Saudi Crown Prince Mohammed bin Salman denies sending hit squad to Canada

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BBC.COM-image copyright Reuters

image captionCrown Prince Mohammed bin Salman is considered the de facto leader of Saudi Arabia

Saudi Crown Prince Mohammed bin Salman has rejected allegations that he sent a hit squad to kill an exiled Saudi former intelligence officer.

In a lawsuit filed in a US court, Saad al-Jabri has claimed that the assassination attempt took place in Canada, where he fled three years ago.

He says Mohammed bin Salman wanted him dead because he knew too much.

The crown prince – regarded as Saudi Arabia’s de-facto ruler – said Mr Jabri was trying to conceal his own crimes.

He pointed out that he is immune from prosecution as a head of state. Serving foreign leaders are also normally immune from civil suits in the US.

However Mr Jabri is suing the crown prince under of the Alien Tort statute and the 1991 Torture Victim Protection Act, which allow foreign nationals to file complaints in the US over alleged human rights abuses.

Lawyers for the 35-year-old prince said Mr Jabri’s complaint was “steeped in drama, including an introduction that likens the crown prince to one of Shakespeare’s greatest villains”.

“But, regardless of its merits as literature, the complaint fails as a legal pleading,” they said.

Mr Jabri, 61, was for years the key go-between for Britain’s MI6 and other Western spy agencies in Saudi Arabia.

What is Mohammed bin Salman accused of?

The 106-page complaint, which was filed in Washington DC in August, accuses the crown prince of attempting to murder Mr Jabri because he possessed “damning information”.

The document says this includes alleged corruption and overseeing a team of personal mercenaries labelled the Tiger Squad.

Members of the Tiger Squad were involved in the murder of dissident journalist Jamal Khashoggi, who was killed inside the Saudi consulate in Istanbul in 2018, it says.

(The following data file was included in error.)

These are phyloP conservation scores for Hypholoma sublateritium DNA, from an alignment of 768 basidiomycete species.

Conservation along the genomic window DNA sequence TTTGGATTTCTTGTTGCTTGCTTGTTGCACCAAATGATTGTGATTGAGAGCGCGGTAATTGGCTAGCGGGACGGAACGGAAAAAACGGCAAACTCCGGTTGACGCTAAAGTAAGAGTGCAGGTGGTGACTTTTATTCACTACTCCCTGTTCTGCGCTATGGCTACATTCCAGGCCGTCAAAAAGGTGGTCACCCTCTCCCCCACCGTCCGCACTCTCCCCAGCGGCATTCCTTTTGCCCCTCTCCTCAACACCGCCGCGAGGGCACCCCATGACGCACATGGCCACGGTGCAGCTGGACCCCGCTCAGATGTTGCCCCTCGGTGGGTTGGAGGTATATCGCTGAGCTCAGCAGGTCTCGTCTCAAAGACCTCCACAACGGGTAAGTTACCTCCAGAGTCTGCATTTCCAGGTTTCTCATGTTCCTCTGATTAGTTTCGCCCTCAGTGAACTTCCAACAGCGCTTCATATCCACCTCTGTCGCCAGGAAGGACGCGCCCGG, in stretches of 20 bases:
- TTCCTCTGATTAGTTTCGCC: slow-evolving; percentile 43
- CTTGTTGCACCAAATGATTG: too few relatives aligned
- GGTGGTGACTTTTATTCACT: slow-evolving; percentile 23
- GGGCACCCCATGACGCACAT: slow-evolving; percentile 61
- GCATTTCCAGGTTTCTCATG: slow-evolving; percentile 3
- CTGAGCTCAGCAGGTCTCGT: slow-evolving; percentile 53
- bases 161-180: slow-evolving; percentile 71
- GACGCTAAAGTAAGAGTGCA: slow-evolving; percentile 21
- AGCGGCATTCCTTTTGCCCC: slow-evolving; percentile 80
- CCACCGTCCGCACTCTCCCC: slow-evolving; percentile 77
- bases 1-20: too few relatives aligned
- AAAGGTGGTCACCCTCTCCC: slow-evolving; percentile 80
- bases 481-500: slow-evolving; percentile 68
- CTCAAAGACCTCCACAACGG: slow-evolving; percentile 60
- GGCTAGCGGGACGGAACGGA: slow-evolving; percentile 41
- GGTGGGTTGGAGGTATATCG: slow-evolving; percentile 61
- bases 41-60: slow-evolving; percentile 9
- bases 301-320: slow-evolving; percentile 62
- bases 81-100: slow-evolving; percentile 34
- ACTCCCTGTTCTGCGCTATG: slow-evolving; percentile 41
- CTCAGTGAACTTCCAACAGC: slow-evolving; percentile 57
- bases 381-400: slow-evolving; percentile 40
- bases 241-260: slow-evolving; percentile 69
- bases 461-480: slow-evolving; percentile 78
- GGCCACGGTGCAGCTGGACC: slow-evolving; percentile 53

Mr Jabri alleges that Mohammed bin Salman made repeated efforts to return him to Saudi Arabia after he fled to Canada in 2017.

Then, less than two weeks after the murder of Khashoggi, Mr Jabri says the Tiger Squad travelled to Canada with the intention of killing him.

The court filing says the group – which included a man from the same department as the man accused of dismembering Khashoggi – were carrying two bags of forensic tools.

However, Canadian border agents “quickly became suspicious” of the group and refused them entry after interviewing them, it says.

How has the crown prince responded?

In new court filings, Mohammed bin Salman says Mr Jabri is attempting to cover up his own crimes.

The filing accuses Mr Jabri and his associates of misspending or outright stealing about $11bn (£8bn) of government funds. Mr Jabri denies this.

“The flaws in this complaint are so apparent and run so deep that it can only be regarded as an attempt to divert attention from plaintiff’s massive theft,” the filing states.

“The crown prince is the king’s son and designated successor. Together with the king, he sits at the apex of Saudi Arabia’s government. He is entitled to status-based immunity from any suit in a US court.”

Who is Saad al-Jabri?

For years he was the right-hand man to Prince Mohammed bin Nayef, who was widely credited with defeating the al-Qaeda insurgency in the 2000s. He was also the linchpin in all of Saudi Arabia’s relations with the “Five Eyes” (US, UK, Canada, Australia, New Zealand) intelligence agencies.

Mr Jabri rose to the rank of cabinet minister and held a major-general’s rank in the interior ministry. But in 2015 everything changed.

King Abdullah died and his half-brother Salman ascended to the throne, appointing his untested son Mohammed bin Salman, widely known as MBS, as defence minister.

In 2017, Mohammed bin Salman carried out a bloodless palace coup with his father’s blessing. He deposed the next in line to the throne, Prince Mohammed bin Nayef, becoming crown prince himself.

Those who worked for him have been removed from their posts. Mr Jabri then fled to Canada.

 

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